Cancer cells are well known for their altered metabolisms, which may help them generate the energy they need for rapid growth. Using an emerging imaging technology, researchers reporting in the July Cell Metabolism, a Cell Press publication, have discovered that those metabolic shifts actually develop even before detectable tumors form. By the same token, the studies in mice with liver cancer show that the altered tumor metabolism shifts back before established tumors shrink.
"This may be an early diagnostic in liver cancer and a way to assess tumor response to treatment," said Andrei Goga of the University of California, San Francisco.
The increased conversion of glucose into lactate had been observed in tumor cells in culture before, Goga explained. But there hadn't been a good way to see those dynamic changes in glycolysis (the metabolic pathway that converts glucose into pyruvate to release energy) in a living animal.
His team sought to change that using hyperpolarized 13C-pyruvate magnetic resonance spectroscopic imaging (MRSI) in mice whose cancer could be turned on and off via a single cancer-causing oncogene known as Myc. The imaging method made it possible to see the real-time conversion of pyruvate, a key product of glycolysis, into other metabolites as tumors began to grow and then to shrink.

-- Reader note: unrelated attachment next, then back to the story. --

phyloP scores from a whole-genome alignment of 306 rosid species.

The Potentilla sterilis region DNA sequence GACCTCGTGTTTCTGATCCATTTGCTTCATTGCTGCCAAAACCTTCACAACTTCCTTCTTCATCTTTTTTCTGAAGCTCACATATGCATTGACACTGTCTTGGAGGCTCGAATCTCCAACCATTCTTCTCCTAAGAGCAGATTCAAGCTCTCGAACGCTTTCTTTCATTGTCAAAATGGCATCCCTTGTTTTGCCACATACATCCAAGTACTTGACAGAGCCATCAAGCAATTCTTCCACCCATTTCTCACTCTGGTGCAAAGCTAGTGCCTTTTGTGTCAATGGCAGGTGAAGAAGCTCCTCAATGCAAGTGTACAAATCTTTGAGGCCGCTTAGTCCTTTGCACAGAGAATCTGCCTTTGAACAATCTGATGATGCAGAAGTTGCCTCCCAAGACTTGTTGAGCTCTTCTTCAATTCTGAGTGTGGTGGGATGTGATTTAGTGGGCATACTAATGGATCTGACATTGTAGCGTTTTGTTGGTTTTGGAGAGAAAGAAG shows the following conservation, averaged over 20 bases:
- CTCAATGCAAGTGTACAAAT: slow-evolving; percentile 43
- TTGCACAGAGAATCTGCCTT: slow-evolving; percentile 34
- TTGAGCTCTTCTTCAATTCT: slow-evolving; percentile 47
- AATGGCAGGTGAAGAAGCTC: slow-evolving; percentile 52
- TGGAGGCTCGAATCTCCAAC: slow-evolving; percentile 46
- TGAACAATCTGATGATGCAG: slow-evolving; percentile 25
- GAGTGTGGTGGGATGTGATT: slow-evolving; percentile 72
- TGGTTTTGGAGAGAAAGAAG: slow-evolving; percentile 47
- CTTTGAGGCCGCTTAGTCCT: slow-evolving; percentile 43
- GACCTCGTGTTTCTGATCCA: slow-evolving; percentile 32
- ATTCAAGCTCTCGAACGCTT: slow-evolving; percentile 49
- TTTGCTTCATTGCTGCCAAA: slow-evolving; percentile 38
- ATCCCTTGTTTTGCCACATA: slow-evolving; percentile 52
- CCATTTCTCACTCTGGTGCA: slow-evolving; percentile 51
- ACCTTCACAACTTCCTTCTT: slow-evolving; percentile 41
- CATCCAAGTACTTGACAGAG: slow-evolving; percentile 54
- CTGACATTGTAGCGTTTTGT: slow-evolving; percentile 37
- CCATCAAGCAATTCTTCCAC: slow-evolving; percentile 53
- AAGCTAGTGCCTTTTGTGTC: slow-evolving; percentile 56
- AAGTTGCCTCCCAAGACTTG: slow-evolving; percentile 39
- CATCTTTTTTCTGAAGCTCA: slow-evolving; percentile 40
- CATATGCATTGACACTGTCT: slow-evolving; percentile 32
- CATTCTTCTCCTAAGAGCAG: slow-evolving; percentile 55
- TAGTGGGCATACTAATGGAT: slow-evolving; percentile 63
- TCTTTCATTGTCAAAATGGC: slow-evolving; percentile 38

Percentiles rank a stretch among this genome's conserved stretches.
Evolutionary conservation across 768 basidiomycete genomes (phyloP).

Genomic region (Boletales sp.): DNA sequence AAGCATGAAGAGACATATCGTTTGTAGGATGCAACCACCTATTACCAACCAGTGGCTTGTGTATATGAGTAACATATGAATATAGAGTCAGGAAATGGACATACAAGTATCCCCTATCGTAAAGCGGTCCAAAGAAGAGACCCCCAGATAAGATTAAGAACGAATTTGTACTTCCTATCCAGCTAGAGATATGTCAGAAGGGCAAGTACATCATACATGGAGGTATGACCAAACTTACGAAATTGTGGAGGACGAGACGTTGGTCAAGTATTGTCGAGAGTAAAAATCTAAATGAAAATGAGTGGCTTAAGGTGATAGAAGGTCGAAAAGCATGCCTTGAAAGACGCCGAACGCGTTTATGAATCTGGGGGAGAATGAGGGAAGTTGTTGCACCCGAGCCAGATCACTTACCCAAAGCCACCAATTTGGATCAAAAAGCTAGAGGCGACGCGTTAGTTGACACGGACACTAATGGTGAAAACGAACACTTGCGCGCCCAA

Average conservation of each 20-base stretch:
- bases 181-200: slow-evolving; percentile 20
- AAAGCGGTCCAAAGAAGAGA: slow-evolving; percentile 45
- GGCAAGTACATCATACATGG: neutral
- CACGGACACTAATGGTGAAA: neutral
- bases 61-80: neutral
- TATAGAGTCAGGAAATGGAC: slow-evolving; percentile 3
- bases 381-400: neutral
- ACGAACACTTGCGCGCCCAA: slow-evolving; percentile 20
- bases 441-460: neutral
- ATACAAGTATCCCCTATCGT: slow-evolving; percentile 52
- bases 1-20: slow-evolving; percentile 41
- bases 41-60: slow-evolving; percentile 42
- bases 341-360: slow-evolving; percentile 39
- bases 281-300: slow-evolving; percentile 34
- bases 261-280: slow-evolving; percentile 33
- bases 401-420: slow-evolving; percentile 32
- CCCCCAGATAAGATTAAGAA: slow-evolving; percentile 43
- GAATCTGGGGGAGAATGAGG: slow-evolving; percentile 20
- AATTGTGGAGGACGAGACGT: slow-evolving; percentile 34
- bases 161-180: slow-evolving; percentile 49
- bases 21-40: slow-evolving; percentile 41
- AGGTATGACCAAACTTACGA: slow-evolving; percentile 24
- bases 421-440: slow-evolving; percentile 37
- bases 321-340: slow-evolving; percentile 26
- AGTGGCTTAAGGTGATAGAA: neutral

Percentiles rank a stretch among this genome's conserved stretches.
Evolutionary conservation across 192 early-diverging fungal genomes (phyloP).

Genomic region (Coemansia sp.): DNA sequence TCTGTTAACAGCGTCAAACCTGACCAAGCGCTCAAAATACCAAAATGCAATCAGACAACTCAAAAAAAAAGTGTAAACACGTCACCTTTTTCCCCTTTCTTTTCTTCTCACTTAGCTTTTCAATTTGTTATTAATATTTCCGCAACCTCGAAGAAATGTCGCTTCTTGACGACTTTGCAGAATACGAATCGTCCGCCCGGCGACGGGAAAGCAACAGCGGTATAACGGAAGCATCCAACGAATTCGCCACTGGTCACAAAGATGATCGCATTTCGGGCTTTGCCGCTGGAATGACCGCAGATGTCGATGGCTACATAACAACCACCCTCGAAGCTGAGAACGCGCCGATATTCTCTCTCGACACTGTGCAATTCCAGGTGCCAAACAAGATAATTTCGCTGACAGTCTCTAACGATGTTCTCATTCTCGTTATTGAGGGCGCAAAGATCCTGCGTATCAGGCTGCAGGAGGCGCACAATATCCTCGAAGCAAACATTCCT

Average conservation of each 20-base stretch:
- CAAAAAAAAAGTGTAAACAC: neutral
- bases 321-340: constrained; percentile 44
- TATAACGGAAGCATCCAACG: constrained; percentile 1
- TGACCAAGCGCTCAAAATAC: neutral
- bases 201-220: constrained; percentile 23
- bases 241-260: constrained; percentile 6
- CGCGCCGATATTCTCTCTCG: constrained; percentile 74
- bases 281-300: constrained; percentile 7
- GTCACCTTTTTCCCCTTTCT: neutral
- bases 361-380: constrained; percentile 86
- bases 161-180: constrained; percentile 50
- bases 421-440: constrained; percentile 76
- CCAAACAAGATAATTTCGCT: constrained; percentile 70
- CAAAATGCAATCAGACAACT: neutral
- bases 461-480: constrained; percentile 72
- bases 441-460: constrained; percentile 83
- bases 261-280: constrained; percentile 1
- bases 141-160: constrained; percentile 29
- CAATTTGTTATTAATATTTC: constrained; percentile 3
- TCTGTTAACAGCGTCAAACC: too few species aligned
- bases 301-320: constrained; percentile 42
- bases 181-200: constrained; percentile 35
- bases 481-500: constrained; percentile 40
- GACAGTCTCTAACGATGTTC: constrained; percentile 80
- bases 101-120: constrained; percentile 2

"The model allowed us to see what happens before a tumor forms," Goga said.
What they saw was that the conversion of pyruvate to lactate increased as tumors developed, with the conversion of pyruvate into alanine predominating very early in precancerous tissues.
"We were surprised to see that very early shift," he said. They aren't yet sure exactly what it means, but Goga suggests it may lead to new strategies to tackle cancer in those earliest stages.
When the oncogene was switched off in mice with liver tumors, changes in metabolism were apparent three days later. "The metabolism falls
|Contact: Elisabeth Lyons|